In fact, the bulk of the medical records that do exist document the only incident, in our mind, that Ross McIntire was indeed asleep at the wheel, permitting FDR's hemoglobin to fall to the nearly fatal level of 4.5 grams in May 1941 (America was perilously close to President Henry Wallace at that time). So I ask, if Ross Mcintire didn't destroy those records to cover his real mistake, why would he later destroy records to cover himself?



One possible reason they weren't destroyed is that Eleanor already knew about it, as witnessed by her strikingly specific letter to Anna at the time the problem occurred (so much for the myth that she didn't care about "physiology"). She would never have even found out that much if FDR didn't tell her himself, most likely because neither he nor his doctors actually knew the reason why it occurred and didn't feel it was related to the deadly secret (though it most likely was- to our thinking, induced as consequence of the radiation he received).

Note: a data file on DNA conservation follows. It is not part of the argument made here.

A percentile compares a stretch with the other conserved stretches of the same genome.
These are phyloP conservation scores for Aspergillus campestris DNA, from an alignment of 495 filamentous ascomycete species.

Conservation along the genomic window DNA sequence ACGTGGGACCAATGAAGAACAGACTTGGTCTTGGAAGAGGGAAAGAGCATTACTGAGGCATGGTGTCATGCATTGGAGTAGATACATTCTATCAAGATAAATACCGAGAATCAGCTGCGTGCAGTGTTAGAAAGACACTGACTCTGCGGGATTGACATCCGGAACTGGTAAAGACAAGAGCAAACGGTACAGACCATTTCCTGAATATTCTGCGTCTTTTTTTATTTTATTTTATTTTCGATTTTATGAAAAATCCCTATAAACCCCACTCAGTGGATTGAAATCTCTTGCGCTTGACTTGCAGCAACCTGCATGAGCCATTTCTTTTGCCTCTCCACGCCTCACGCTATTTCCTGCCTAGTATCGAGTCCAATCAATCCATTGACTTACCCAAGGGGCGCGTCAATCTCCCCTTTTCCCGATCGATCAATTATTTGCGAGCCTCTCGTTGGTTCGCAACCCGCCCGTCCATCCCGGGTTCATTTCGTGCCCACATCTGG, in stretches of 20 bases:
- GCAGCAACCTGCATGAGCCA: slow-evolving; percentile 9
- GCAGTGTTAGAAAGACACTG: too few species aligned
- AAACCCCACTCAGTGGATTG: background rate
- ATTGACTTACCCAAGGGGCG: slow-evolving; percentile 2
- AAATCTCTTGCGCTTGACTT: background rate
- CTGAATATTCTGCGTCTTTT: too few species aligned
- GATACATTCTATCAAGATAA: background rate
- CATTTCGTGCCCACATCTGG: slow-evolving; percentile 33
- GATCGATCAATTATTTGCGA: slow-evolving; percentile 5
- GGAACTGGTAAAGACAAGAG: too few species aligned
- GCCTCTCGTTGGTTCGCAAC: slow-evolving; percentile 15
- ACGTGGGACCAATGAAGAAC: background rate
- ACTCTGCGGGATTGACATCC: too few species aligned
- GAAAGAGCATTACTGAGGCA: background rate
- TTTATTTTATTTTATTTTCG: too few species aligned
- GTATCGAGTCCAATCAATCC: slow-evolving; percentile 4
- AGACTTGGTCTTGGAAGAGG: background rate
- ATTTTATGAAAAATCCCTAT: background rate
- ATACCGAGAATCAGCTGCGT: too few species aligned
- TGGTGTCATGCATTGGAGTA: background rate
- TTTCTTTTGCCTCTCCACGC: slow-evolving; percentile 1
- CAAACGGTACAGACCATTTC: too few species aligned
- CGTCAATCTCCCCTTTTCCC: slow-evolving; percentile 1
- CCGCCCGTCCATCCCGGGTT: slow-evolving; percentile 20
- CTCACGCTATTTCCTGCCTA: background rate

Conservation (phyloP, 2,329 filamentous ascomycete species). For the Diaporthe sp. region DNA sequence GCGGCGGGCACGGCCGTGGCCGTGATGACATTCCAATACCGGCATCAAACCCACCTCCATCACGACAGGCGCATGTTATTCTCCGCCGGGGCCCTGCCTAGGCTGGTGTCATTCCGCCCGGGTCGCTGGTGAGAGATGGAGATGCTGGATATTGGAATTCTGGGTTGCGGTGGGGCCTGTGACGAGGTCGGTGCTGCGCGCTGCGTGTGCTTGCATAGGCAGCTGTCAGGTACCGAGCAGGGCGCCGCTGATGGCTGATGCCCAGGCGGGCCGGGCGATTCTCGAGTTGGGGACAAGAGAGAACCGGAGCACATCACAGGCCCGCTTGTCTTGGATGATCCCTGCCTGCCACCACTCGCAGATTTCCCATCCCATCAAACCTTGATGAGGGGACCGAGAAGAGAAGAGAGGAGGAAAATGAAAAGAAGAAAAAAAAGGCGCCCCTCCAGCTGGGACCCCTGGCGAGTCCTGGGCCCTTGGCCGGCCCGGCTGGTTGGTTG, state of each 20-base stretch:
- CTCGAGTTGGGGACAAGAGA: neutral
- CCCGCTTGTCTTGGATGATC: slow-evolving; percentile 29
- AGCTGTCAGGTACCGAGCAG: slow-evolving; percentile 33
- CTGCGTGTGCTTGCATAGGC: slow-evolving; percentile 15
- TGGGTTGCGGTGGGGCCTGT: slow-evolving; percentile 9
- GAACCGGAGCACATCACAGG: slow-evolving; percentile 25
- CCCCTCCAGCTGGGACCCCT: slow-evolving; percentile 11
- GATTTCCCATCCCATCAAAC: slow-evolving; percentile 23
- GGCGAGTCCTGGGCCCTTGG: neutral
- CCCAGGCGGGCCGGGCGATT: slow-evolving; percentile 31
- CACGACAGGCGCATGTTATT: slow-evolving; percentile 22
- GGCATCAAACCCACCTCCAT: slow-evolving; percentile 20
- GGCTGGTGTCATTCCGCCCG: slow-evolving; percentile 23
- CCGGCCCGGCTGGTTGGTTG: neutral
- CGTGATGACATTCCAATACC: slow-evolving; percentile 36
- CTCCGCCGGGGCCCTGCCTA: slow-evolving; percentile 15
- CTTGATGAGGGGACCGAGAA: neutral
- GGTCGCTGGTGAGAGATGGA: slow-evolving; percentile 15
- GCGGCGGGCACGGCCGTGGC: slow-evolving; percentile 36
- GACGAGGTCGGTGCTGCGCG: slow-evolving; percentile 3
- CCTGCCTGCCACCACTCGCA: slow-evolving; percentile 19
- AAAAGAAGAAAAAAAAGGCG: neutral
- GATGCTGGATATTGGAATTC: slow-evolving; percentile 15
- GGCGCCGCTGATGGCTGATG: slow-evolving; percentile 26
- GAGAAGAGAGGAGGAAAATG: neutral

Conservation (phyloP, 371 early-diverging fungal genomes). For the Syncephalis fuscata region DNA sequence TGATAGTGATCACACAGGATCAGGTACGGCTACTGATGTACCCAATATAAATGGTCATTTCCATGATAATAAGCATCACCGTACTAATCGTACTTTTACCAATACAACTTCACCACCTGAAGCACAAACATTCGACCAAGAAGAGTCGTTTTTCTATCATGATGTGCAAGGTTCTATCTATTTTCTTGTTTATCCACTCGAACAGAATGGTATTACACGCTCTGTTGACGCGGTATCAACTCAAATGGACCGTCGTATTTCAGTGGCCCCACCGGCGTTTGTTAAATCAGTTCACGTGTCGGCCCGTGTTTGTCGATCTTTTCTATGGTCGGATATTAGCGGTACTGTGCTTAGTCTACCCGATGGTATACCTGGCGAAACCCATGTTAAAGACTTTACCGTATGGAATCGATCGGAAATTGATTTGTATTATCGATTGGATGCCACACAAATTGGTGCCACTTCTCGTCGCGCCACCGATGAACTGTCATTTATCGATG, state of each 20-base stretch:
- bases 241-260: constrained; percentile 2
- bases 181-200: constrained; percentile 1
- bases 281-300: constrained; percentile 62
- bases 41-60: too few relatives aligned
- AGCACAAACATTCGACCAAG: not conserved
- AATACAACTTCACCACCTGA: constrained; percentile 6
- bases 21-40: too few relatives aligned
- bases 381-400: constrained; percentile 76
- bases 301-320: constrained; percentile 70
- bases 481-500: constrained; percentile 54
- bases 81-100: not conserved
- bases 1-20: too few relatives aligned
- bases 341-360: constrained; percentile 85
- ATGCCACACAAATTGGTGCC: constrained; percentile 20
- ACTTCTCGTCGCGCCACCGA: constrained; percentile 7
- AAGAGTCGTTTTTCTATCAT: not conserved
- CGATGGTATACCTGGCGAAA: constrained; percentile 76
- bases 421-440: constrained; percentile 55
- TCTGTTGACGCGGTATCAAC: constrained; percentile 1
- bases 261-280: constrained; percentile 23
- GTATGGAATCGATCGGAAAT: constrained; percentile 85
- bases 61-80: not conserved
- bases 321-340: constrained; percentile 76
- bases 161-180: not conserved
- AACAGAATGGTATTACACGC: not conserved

The story of the famous safe at the hospital, and who had access to it, is well known, as per Howard Bruenn's version (the only one anybody ever quotes, as per the 1970 "gospel"). The story is in the book, but we are still unclear as to why the records that McIntire supplied to Eleanor were only the selected ones we have examined.

As an opposing view, there is a strong case to be made that the records were not destoyed. The prime evidence here is FOIA file DFI-1259, obtained by Ken Crispell and Carlos Gomez for their 1985 book "Hidden Illness in the White House" (see p. 254).


Ken Crispell has died and Carlos Gomez (currently a hospice physicisn in the Washington, D.C. area) has no idea where the original document is. The document, dated November 17, 1981, from the chief legal officer of the National Naval Medical Center at Bethesda states unquivocally that FDR was a patient there 29 times and lists all the known aliases FDR was treated under!



Considerable efforts to locate the legal officer have not met with success. Many of the aliases on the document correspond to those on existing records, but others do not, and some documents have names that are not on the list, most notably F. David Rolph, that appears on nearly all the documents from the time of the anemia in 1941 (though close names, like Rolph Frank, for which we have no records, are on the list).